Transgender Woman Reports British Man To Police For Online ‘Transphobia.’ Judge Supports His Freedom Of Speech

REUTERS/Brendan McDermid

Marlo Safi Culture Reporter
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A British judge ruled Friday with a man who was reported to police by a transgender woman for his allegedly transphobic comments on Twitter.

Harry Miller, 31, posted “gender critical” tweets between November 2018 and January 2019, Reuters reports.

In one message, Miller wrote, “I was assigned mammal at birth, but my orientation is fish. Don’t mis-species me. In another, he said, “You know the worst thing about cancer? It’s transphobic.”

He also made references to the Olympic success of Caitlyn Jenner.

The transgender woman, referred to as Mrs. B, reported Miller to police for “brazen transphobic comments.”

Miller, a former police officer himself, was visited by an officer at his workplace after they categorized the complaint as a “non-crime hate incident.” In a phone call between Miller and police later on, the officer left him with the impression that continuing to tweet could cause Miller to face criminal prosecution, according to Reuters. (RELATED: Record Number Of Children Identifying As Transgender In U.K.)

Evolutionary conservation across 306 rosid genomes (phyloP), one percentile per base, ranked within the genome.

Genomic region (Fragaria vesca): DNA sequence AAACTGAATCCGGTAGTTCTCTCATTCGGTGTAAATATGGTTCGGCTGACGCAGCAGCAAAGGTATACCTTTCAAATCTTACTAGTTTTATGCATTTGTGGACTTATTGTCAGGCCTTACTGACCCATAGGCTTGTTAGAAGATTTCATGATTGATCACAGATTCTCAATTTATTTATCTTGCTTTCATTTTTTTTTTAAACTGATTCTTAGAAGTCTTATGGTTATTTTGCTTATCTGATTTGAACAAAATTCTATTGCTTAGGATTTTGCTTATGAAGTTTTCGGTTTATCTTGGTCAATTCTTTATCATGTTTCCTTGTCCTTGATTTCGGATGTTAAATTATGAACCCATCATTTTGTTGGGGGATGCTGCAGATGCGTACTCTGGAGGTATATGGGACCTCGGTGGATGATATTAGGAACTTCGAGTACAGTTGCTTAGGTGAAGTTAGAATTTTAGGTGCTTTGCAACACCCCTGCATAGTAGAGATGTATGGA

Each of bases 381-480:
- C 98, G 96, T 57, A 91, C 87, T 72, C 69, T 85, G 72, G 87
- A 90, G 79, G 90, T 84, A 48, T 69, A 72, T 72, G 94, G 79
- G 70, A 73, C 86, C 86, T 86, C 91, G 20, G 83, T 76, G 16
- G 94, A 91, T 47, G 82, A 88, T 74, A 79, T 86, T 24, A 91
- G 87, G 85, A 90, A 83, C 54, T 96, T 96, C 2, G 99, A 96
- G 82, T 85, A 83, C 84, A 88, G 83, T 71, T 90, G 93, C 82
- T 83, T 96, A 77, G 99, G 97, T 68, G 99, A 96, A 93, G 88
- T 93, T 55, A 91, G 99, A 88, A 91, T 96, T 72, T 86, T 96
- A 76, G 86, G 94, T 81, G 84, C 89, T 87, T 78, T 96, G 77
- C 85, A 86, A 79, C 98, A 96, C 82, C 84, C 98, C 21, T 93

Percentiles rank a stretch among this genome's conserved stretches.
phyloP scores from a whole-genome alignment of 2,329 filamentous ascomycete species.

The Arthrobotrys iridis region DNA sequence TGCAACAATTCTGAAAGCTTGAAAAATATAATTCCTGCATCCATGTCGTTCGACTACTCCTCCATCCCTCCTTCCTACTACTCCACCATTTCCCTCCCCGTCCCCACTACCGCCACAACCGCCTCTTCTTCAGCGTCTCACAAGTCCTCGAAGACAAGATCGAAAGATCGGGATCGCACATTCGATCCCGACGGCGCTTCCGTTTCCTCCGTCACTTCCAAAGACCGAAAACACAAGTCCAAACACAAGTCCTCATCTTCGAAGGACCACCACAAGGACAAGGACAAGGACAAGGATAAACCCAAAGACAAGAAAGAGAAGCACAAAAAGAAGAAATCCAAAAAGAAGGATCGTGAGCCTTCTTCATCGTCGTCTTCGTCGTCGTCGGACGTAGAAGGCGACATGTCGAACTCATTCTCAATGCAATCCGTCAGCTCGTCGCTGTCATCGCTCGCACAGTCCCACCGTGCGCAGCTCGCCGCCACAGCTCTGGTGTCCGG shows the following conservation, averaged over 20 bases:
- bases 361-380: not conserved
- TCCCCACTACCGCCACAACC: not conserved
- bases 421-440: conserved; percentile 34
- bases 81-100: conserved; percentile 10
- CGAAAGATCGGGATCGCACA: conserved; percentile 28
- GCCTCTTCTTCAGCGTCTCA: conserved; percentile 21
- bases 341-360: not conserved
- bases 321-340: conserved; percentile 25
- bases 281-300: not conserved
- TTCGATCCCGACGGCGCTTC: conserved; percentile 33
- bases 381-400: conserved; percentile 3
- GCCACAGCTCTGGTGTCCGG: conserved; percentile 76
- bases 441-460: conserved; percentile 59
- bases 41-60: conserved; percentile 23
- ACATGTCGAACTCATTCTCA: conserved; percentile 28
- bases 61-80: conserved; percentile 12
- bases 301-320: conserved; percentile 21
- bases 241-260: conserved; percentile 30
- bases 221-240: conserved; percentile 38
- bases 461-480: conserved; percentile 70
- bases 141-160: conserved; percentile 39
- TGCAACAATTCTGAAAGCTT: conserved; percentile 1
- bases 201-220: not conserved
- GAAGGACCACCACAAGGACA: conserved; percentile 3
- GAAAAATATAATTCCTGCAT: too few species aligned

Miller took legal action against the local police, and Judge Julian Knowles at London’s High Court upheld his claim Friday, ruling the tweets were lawful and police had disproportionally interfered with Miller’s freedom of expression.

“In this country we have never had a Cheka, a Gestapo or a Stasi,” the judge said. “We have never lived in an Orwellian society.”

Although the judge upheld Miller’s claim on an individual basis, he rejected Miller’s complaint about the College of Policing’s wider guidance on hate crimes. The judge said it serves legitimate purposes. 

Miller denied that he was prejudice against transgender people, instead describing his position as “gender-critical.”

“I want to raise awareness by stating that which used to be instinctively obvious – a biological man is a man and a biological woman is a woman. To claim otherwise is extraordinary,” he said in a statement to the court, according to Reuters. 

A British mother was reportedly arrested in 2019 and incarcerated for referring to a transgendered woman as a man in online communication. Also around that time, a 74-year-old woman living in Suffolk, England, was questioned by police about her social media comments on transgender people. 

The Crown Prosecution Service, the principal public agency conducting prosecutions in England and Wales, defines a hate crime as:

Any criminal offence which is perceived by the victim or any other person, to be motivated by hostility or prejudice, based on a person’s disability or perceived disability; race or perceived race; or religion or perceived religion; or sexual orientation or perceived sexual orientation or transgender identity or perceived transgender identity.

Since there is no legal definition of hostility, CPS explains that they use the “everyday understanding” of the word, which includes “ill-will, spite, contempt, prejudice, unfriendliness, antagonism, resentment and dislike.”